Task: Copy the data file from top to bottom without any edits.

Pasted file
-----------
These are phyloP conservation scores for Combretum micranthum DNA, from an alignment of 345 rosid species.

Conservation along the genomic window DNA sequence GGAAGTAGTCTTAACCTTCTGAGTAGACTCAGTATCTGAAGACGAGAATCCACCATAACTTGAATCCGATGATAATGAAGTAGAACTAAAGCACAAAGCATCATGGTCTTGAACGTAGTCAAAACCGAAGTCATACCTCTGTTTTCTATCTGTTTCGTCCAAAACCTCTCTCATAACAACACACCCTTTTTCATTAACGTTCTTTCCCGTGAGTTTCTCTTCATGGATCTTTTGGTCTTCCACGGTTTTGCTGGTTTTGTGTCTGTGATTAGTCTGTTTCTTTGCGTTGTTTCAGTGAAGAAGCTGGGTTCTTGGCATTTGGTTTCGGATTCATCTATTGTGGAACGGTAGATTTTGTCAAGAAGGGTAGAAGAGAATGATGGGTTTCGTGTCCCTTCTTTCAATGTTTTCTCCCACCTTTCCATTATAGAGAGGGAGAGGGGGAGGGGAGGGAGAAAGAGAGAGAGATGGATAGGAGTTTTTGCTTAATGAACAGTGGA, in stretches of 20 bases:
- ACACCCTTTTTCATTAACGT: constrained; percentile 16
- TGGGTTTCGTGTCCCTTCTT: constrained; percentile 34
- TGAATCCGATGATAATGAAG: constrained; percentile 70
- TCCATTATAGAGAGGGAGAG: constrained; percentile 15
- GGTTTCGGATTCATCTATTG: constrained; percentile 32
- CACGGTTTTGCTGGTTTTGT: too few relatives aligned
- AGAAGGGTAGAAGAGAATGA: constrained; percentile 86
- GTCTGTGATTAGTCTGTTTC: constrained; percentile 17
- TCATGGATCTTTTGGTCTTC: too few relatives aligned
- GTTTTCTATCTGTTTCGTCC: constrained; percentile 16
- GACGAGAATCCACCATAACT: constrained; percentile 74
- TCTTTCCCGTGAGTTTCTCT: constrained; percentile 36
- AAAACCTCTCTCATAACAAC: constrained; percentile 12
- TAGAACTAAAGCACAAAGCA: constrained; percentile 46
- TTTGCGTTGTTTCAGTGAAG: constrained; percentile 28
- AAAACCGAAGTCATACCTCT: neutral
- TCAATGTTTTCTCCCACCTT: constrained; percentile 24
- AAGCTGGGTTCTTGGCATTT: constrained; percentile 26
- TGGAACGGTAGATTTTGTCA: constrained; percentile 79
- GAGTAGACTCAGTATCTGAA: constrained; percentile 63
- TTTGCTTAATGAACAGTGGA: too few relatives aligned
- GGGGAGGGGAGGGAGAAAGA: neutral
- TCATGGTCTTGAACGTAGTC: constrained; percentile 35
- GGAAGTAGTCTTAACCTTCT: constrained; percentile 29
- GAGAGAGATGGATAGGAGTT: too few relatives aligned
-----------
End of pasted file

These are phyloP conservation scores for Combretum micranthum DNA, from an alignment of 345 rosid species.

Conservation along the genomic window DNA sequence GGAAGTAGTCTTAACCTTCTGAGTAGACTCAGTATCTGAAGACGAGAATCCACCATAACTTGAATCCGATGATAATGAAGTAGAACTAAAGCACAAAGCATCATGGTCTTGAACGTAGTCAAAACCGAAGTCATACCTCTGTTTTCTATCTGTTTCGTCCAAAACCTCTCTCATAACAACACACCCTTTTTCATTAACGTTCTTTCCCGTGAGTTTCTCTTCATGGATCTTTTGGTCTTCCACGGTTTTGCTGGTTTTGTGTCTGTGATTAGTCTGTTTCTTTGCGTTGTTTCAGTGAAGAAGCTGGGTTCTTGGCATTTGGTTTCGGATTCATCTATTGTGGAACGGTAGATTTTGTCAAGAAGGGTAGAAGAGAATGATGGGTTTCGTGTCCCTTCTTTCAATGTTTTCTCCCACCTTTCCATTATAGAGAGGGAGAGGGGGAGGGGAGGGAGAAAGAGAGAGAGATGGATAGGAGTTTTTGCTTAATGAACAGTGGA, in stretches of 20 bases:
- ACACCCTTTTTCATTAACGT: constrained; percentile 16
- TGGGTTTCGTGTCCCTTCTT: constrained; percentile 34
- TGAATCCGATGATAATGAAG: constrained; percentile 70
- TCCATTATAGAGAGGGAGAG: constrained; percentile 15
- GGTTTCGGATTCATCTATTG: constrained; percentile 32
- CACGGTTTTGCTGGTTTTGT: too few relatives aligned
- AGAAGGGTAGAAGAGAATGA: constrained; percentile 86
- GTCTGTGATTAGTCTGTTTC: constrained; percentile 17
- TCATGGATCTTTTGGTCTTC: too few relatives aligned
- GTTTTCTATCTGTTTCGTCC: constrained; percentile 16
- GACGAGAATCCACCATAACT: constrained; percentile 74
- TCTTTCCCGTGAGTTTCTCT: constrained; percentile 36
- AAAACCTCTCTCATAACAAC: constrained; percentile 12
- TAGAACTAAAGCACAAAGCA: constrained; percentile 46
- TTTGCGTTGTTTCAGTGAAG: constrained; percentile 28
- AAAACCGAAGTCATACCTCT: neutral
- TCAATGTTTTCTCCCACCTT: constrained; percentile 24
- AAGCTGGGTTCTTGGCATTT: constrained; percentile 26
- TGGAACGGTAGATTTTGTCA: constrained; percentile 79
- GAGTAGACTCAGTATCTGAA: constrained; percentile 63
- TTTGCTTAATGAACAGTGGA: too few relatives aligned
- GGGGAGGGGAGGGAGAAAGA: neutral
- TCATGGTCTTGAACGTAGTC: constrained; percentile 35
- GGAAGTAGTCTTAACCTTCT: constrained; percentile 29
- GAGAGAGATGGATAGGAGTT: too few relatives aligned